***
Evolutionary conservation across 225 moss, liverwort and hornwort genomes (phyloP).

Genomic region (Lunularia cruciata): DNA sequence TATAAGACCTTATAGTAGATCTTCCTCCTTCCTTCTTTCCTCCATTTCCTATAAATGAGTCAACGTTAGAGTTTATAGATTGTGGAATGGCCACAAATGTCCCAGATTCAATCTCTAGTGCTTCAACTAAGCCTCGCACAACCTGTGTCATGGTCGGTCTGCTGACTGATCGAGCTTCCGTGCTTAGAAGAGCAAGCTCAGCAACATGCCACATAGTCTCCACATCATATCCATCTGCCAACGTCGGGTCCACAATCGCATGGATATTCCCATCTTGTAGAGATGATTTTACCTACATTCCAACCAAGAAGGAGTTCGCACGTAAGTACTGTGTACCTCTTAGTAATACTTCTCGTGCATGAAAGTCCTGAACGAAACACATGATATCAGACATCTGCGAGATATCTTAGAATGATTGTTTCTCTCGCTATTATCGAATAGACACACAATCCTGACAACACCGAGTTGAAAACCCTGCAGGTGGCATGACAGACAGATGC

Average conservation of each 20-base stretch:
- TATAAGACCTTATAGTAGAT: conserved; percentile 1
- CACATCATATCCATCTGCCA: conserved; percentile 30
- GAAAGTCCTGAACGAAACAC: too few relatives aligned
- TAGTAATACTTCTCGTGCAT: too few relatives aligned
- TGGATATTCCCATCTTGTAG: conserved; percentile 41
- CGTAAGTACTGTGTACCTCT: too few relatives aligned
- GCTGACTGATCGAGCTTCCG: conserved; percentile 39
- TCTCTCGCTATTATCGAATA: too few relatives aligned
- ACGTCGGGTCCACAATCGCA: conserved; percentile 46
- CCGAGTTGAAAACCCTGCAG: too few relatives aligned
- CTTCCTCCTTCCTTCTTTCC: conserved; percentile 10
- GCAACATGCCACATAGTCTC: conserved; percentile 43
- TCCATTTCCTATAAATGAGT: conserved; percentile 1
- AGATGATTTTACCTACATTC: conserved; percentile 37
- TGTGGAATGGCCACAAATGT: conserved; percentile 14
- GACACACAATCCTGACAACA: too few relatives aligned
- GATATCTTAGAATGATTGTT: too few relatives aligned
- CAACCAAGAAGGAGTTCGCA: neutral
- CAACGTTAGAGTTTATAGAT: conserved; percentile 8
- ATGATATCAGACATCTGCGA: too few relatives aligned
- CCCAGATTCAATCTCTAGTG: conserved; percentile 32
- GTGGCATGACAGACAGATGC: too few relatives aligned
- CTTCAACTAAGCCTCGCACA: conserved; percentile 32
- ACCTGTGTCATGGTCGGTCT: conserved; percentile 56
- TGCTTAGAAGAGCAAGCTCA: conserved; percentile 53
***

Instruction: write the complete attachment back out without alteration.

Evolutionary conservation across 225 moss, liverwort and hornwort genomes (phyloP).

Genomic region (Lunularia cruciata): DNA sequence TATAAGACCTTATAGTAGATCTTCCTCCTTCCTTCTTTCCTCCATTTCCTATAAATGAGTCAACGTTAGAGTTTATAGATTGTGGAATGGCCACAAATGTCCCAGATTCAATCTCTAGTGCTTCAACTAAGCCTCGCACAACCTGTGTCATGGTCGGTCTGCTGACTGATCGAGCTTCCGTGCTTAGAAGAGCAAGCTCAGCAACATGCCACATAGTCTCCACATCATATCCATCTGCCAACGTCGGGTCCACAATCGCATGGATATTCCCATCTTGTAGAGATGATTTTACCTACATTCCAACCAAGAAGGAGTTCGCACGTAAGTACTGTGTACCTCTTAGTAATACTTCTCGTGCATGAAAGTCCTGAACGAAACACATGATATCAGACATCTGCGAGATATCTTAGAATGATTGTTTCTCTCGCTATTATCGAATAGACACACAATCCTGACAACACCGAGTTGAAAACCCTGCAGGTGGCATGACAGACAGATGC

Average conservation of each 20-base stretch:
- TATAAGACCTTATAGTAGAT: conserved; percentile 1
- CACATCATATCCATCTGCCA: conserved; percentile 30
- GAAAGTCCTGAACGAAACAC: too few relatives aligned
- TAGTAATACTTCTCGTGCAT: too few relatives aligned
- TGGATATTCCCATCTTGTAG: conserved; percentile 41
- CGTAAGTACTGTGTACCTCT: too few relatives aligned
- GCTGACTGATCGAGCTTCCG: conserved; percentile 39
- TCTCTCGCTATTATCGAATA: too few relatives aligned
- ACGTCGGGTCCACAATCGCA: conserved; percentile 46
- CCGAGTTGAAAACCCTGCAG: too few relatives aligned
- CTTCCTCCTTCCTTCTTTCC: conserved; percentile 10
- GCAACATGCCACATAGTCTC: conserved; percentile 43
- TCCATTTCCTATAAATGAGT: conserved; percentile 1
- AGATGATTTTACCTACATTC: conserved; percentile 37
- TGTGGAATGGCCACAAATGT: conserved; percentile 14
- GACACACAATCCTGACAACA: too few relatives aligned
- GATATCTTAGAATGATTGTT: too few relatives aligned
- CAACCAAGAAGGAGTTCGCA: neutral
- CAACGTTAGAGTTTATAGAT: conserved; percentile 8
- ATGATATCAGACATCTGCGA: too few relatives aligned
- CCCAGATTCAATCTCTAGTG: conserved; percentile 32
- GTGGCATGACAGACAGATGC: too few relatives aligned
- CTTCAACTAAGCCTCGCACA: conserved; percentile 32
- ACCTGTGTCATGGTCGGTCT: conserved; percentile 56
- TGCTTAGAAGAGCAAGCTCA: conserved; percentile 53